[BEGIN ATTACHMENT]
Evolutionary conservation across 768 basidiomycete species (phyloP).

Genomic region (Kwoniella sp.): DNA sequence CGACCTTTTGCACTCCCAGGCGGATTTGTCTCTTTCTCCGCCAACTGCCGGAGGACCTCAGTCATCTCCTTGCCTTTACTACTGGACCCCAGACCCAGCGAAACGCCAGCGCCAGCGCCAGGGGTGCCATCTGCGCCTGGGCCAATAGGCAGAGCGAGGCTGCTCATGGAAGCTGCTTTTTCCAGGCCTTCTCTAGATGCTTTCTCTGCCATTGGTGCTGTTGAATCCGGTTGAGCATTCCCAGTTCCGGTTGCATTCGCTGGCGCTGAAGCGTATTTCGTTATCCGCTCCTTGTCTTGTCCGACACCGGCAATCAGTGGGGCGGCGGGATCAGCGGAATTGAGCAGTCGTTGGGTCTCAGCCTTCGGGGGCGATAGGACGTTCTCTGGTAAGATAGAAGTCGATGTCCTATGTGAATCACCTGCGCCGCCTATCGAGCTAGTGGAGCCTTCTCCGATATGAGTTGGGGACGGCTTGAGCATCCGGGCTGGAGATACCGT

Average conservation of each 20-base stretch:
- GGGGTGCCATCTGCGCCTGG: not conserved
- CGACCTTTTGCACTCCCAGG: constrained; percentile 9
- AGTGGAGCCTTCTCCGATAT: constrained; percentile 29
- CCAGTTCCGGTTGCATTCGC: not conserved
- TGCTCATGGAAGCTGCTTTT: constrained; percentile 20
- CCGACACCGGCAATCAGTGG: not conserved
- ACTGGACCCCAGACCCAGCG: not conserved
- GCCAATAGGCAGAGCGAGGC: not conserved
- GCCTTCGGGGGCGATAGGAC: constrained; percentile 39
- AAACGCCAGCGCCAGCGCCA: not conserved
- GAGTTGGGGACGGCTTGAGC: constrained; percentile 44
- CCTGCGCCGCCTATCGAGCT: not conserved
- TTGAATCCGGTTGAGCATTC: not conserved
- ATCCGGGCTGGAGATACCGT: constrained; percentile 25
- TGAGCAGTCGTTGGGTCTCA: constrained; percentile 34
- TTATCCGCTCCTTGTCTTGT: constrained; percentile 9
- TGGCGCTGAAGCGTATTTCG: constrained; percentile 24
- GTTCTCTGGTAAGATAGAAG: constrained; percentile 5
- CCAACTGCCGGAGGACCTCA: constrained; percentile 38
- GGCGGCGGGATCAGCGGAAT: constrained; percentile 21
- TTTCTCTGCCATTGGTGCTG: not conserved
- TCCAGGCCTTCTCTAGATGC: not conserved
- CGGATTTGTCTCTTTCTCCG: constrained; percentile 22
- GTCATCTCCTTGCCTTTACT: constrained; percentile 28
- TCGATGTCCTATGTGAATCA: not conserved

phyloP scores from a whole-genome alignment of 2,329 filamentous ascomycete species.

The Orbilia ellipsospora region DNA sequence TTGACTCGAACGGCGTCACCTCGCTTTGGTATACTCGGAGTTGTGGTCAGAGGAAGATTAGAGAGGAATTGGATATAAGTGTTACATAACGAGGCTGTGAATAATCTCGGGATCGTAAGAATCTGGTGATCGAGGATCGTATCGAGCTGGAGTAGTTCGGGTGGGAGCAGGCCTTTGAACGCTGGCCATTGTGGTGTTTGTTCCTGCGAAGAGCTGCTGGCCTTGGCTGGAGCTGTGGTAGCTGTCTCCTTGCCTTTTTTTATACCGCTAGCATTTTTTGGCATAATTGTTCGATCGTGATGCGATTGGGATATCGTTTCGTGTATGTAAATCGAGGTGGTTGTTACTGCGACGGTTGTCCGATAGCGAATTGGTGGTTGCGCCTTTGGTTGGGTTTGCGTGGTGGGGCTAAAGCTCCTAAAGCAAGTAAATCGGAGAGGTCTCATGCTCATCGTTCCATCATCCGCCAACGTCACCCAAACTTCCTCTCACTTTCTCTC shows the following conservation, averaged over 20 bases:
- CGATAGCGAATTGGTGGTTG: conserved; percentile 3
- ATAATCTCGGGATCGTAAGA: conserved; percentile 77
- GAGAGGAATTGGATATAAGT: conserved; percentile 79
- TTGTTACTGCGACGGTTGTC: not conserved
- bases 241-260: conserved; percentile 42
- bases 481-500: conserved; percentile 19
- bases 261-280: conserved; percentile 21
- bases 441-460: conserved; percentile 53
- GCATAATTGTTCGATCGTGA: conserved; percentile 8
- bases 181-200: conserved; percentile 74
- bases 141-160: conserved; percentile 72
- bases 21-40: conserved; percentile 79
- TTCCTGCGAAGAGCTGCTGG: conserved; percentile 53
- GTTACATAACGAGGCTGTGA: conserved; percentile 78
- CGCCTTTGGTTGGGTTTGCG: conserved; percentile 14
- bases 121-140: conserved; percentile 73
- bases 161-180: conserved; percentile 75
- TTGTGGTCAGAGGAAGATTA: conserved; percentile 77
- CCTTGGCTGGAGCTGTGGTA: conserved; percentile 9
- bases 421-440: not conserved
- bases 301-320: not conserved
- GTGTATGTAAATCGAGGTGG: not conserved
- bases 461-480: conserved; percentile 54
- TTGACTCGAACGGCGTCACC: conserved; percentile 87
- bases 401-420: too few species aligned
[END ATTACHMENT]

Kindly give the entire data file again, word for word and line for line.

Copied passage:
Evolutionary conservation across 768 basidiomycete species (phyloP).

Genomic region (Kwoniella sp.): DNA sequence CGACCTTTTGCACTCCCAGGCGGATTTGTCTCTTTCTCCGCCAACTGCCGGAGGACCTCAGTCATCTCCTTGCCTTTACTACTGGACCCCAGACCCAGCGAAACGCCAGCGCCAGCGCCAGGGGTGCCATCTGCGCCTGGGCCAATAGGCAGAGCGAGGCTGCTCATGGAAGCTGCTTTTTCCAGGCCTTCTCTAGATGCTTTCTCTGCCATTGGTGCTGTTGAATCCGGTTGAGCATTCCCAGTTCCGGTTGCATTCGCTGGCGCTGAAGCGTATTTCGTTATCCGCTCCTTGTCTTGTCCGACACCGGCAATCAGTGGGGCGGCGGGATCAGCGGAATTGAGCAGTCGTTGGGTCTCAGCCTTCGGGGGCGATAGGACGTTCTCTGGTAAGATAGAAGTCGATGTCCTATGTGAATCACCTGCGCCGCCTATCGAGCTAGTGGAGCCTTCTCCGATATGAGTTGGGGACGGCTTGAGCATCCGGGCTGGAGATACCGT

Average conservation of each 20-base stretch:
- GGGGTGCCATCTGCGCCTGG: not conserved
- CGACCTTTTGCACTCCCAGG: constrained; percentile 9
- AGTGGAGCCTTCTCCGATAT: constrained; percentile 29
- CCAGTTCCGGTTGCATTCGC: not conserved
- TGCTCATGGAAGCTGCTTTT: constrained; percentile 20
- CCGACACCGGCAATCAGTGG: not conserved
- ACTGGACCCCAGACCCAGCG: not conserved
- GCCAATAGGCAGAGCGAGGC: not conserved
- GCCTTCGGGGGCGATAGGAC: constrained; percentile 39
- AAACGCCAGCGCCAGCGCCA: not conserved
- GAGTTGGGGACGGCTTGAGC: constrained; percentile 44
- CCTGCGCCGCCTATCGAGCT: not conserved
- TTGAATCCGGTTGAGCATTC: not conserved
- ATCCGGGCTGGAGATACCGT: constrained; percentile 25
- TGAGCAGTCGTTGGGTCTCA: constrained; percentile 34
- TTATCCGCTCCTTGTCTTGT: constrained; percentile 9
- TGGCGCTGAAGCGTATTTCG: constrained; percentile 24
- GTTCTCTGGTAAGATAGAAG: constrained; percentile 5
- CCAACTGCCGGAGGACCTCA: constrained; percentile 38
- GGCGGCGGGATCAGCGGAAT: constrained; percentile 21
- TTTCTCTGCCATTGGTGCTG: not conserved
- TCCAGGCCTTCTCTAGATGC: not conserved
- CGGATTTGTCTCTTTCTCCG: constrained; percentile 22
- GTCATCTCCTTGCCTTTACT: constrained; percentile 28
- TCGATGTCCTATGTGAATCA: not conserved

phyloP scores from a whole-genome alignment of 2,329 filamentous ascomycete species.

The Orbilia ellipsospora region DNA sequence TTGACTCGAACGGCGTCACCTCGCTTTGGTATACTCGGAGTTGTGGTCAGAGGAAGATTAGAGAGGAATTGGATATAAGTGTTACATAACGAGGCTGTGAATAATCTCGGGATCGTAAGAATCTGGTGATCGAGGATCGTATCGAGCTGGAGTAGTTCGGGTGGGAGCAGGCCTTTGAACGCTGGCCATTGTGGTGTTTGTTCCTGCGAAGAGCTGCTGGCCTTGGCTGGAGCTGTGGTAGCTGTCTCCTTGCCTTTTTTTATACCGCTAGCATTTTTTGGCATAATTGTTCGATCGTGATGCGATTGGGATATCGTTTCGTGTATGTAAATCGAGGTGGTTGTTACTGCGACGGTTGTCCGATAGCGAATTGGTGGTTGCGCCTTTGGTTGGGTTTGCGTGGTGGGGCTAAAGCTCCTAAAGCAAGTAAATCGGAGAGGTCTCATGCTCATCGTTCCATCATCCGCCAACGTCACCCAAACTTCCTCTCACTTTCTCTC shows the following conservation, averaged over 20 bases:
- CGATAGCGAATTGGTGGTTG: conserved; percentile 3
- ATAATCTCGGGATCGTAAGA: conserved; percentile 77
- GAGAGGAATTGGATATAAGT: conserved; percentile 79
- TTGTTACTGCGACGGTTGTC: not conserved
- bases 241-260: conserved; percentile 42
- bases 481-500: conserved; percentile 19
- bases 261-280: conserved; percentile 21
- bases 441-460: conserved; percentile 53
- GCATAATTGTTCGATCGTGA: conserved; percentile 8
- bases 181-200: conserved; percentile 74
- bases 141-160: conserved; percentile 72
- bases 21-40: conserved; percentile 79
- TTCCTGCGAAGAGCTGCTGG: conserved; percentile 53
- GTTACATAACGAGGCTGTGA: conserved; percentile 78
- CGCCTTTGGTTGGGTTTGCG: conserved; percentile 14
- bases 121-140: conserved; percentile 73
- bases 161-180: conserved; percentile 75
- TTGTGGTCAGAGGAAGATTA: conserved; percentile 77
- CCTTGGCTGGAGCTGTGGTA: conserved; percentile 9
- bases 421-440: not conserved
- bases 301-320: not conserved
- GTGTATGTAAATCGAGGTGG: not conserved
- bases 461-480: conserved; percentile 54
- TTGACTCGAACGGCGTCACC: conserved; percentile 87
- bases 401-420: too few species aligned